7)References on relation between M&I and EESare not directly available and appears to be a less explored area. This research is expected to cover that gapand enable the management of the acquiring organization to improve the duediligence process and to take suitable corrective actions.Researchapproach – Aims and objectives:A directional alternative hypothesis is madethat post-merger, EES of the combined organisation will reach the acquiring organisation’sEES in long-term. Variable will be tracked in the questionnaire that are to be’scored’/ measured (work life balance, empowerment, opportunities, paystructure etc.) to calculate the EES. It is also believed that a big differencein the score would be observed pre and post-merger at least in the short-term. Ananalysis of variance across all factors would be conducted, with allorganisations recently undergone M as the independent variable. EES is one of the key non-financial elementsimpacted due to M and hence it is very important to study how Maffects employees.
Collecting data of this size will need aquantitative approach to ensure that the data captured is objective in natureand can be analysed accurately. As Saunders et al (2016) said, ‘a quantitativeresearch is associated with positivism, mainly when it is linked withstructured data collection techniques’. The research on the hypothesis will be carried outbased on the philosophy of positivism epistemology.
The hypotheses definedearlier would be tested and confirmed, in whole or part, or refuted, leading tothe further development of theory which then may be tested by further research. The data collected from the organisations wouldbe through a objective questionnaire and will follow a strict scientific datacollection method. This approach will focus on discoveringobservable and measurable facts and regularities, and as mentioned by (Crotty 1998), only phenomena that can be observed and measured would lead to the production of credible and meaningful data. This research will use these universalrules and laws to help explain and predict behaviour and events inorganisations.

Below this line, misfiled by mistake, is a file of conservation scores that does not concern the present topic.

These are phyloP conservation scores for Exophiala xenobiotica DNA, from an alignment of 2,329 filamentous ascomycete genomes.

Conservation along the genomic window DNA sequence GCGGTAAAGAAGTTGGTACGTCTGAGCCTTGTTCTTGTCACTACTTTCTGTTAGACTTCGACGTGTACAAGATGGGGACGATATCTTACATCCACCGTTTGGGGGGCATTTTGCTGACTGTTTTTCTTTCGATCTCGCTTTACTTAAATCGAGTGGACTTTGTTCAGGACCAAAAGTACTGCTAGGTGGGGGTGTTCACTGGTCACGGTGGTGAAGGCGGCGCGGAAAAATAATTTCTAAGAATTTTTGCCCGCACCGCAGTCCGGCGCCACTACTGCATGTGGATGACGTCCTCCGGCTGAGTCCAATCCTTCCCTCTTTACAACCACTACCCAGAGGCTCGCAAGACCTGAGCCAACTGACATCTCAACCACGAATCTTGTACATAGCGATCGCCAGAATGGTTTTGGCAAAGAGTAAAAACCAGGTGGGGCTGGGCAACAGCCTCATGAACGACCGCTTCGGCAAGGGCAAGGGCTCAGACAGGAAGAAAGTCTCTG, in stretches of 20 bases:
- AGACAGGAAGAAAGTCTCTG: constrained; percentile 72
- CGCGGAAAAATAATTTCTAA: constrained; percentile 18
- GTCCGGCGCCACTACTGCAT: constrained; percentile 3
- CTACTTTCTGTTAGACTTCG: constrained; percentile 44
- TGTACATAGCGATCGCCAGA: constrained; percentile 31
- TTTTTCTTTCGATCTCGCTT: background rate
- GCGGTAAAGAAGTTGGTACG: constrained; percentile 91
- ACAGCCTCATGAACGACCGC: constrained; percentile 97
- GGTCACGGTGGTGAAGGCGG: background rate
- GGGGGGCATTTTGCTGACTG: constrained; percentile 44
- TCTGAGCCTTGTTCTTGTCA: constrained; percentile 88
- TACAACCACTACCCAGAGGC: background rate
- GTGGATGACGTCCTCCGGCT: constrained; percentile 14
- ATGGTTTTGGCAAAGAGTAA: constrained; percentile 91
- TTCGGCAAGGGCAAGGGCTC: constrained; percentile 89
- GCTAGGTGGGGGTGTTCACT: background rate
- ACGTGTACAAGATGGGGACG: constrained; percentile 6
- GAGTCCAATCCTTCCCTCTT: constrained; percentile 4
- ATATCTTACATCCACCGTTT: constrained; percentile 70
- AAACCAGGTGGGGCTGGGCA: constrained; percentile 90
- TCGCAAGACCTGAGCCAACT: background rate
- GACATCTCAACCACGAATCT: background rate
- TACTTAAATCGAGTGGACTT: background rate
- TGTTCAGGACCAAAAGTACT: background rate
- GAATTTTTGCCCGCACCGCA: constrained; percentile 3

The research willfollow a Deductive approach:stats with a proposition of a hypothesis and end result isconfirmation/rejection. Highly structured. Large data analysed with lessdepth. Using data to test the postulatedtheory that there might be a dip in EES in the short-term but will stabilise inthe long-term.
CTS1 Proposeddata collectionFor a research ofthis magnitude, data from a long time-period will be required. Hence bothPrimary and Secondary data source will be used. The primary data set will beobtained by asking the employees in the target set to fill out a questionnaireand the responses will be used for calculating the score. In this case, the primarydata will be collected by online surveys based on mono method quantitativestudy and corresponding quantitative analytical procedure..
Each question willhave an agreement scale ranging from strongly agree to strongly disagree withagree, neither and disagree in the middleFor organisationsthat have already gone through a merger, pre-merger data might not be attainablethrough primary research and hence, secondary analysis approach will be taken. Key source of secondary date will be theannual Employee Engagement Report. Employees are generally surveyed once/twicea year in every major organisation and are asked to rate the key employeeengagement factors. Based on the resultsof this survey, a single ‘score’ can be calculated by:1.
Adding upthe percentages of people who select ‘strongly agree or disagree’ options foreach factor. 2. Obtaining anet score by subtracting strong agreement/agreement percentage and strongdisagreement/disagreement percentage3. Assigningscores to response categories (e.g.
‘5’ for strongly agree). The few key advantages of selectingquestionnaire as a preferred method of data collection are as follows:1. Very lowcost and substantial reach as the questionnaire can be emailed to targetpopulation.2. Speedyresult collection with online tools3. Useranonymity Though this is thepreferred approach, there are some limitations which must be acknowledged. 1. There is apossibility that users might have differences in understanding and interpretingthe questions in the questionnaire.
2. Mightcapture only a snapshot moment. i.
e. might not give a holistic picture.Another key aspect tomention is the sampling strategy that will be followed for this research. Thesampling size will be all the employees of the, for e.g., 5 recently merged organisationsand are based in the UK.
This means, there will be no sampling from thepopulation. The questionnaire will be shared with all the employees of theselected organisations so as to have a broad-spectrum understanding.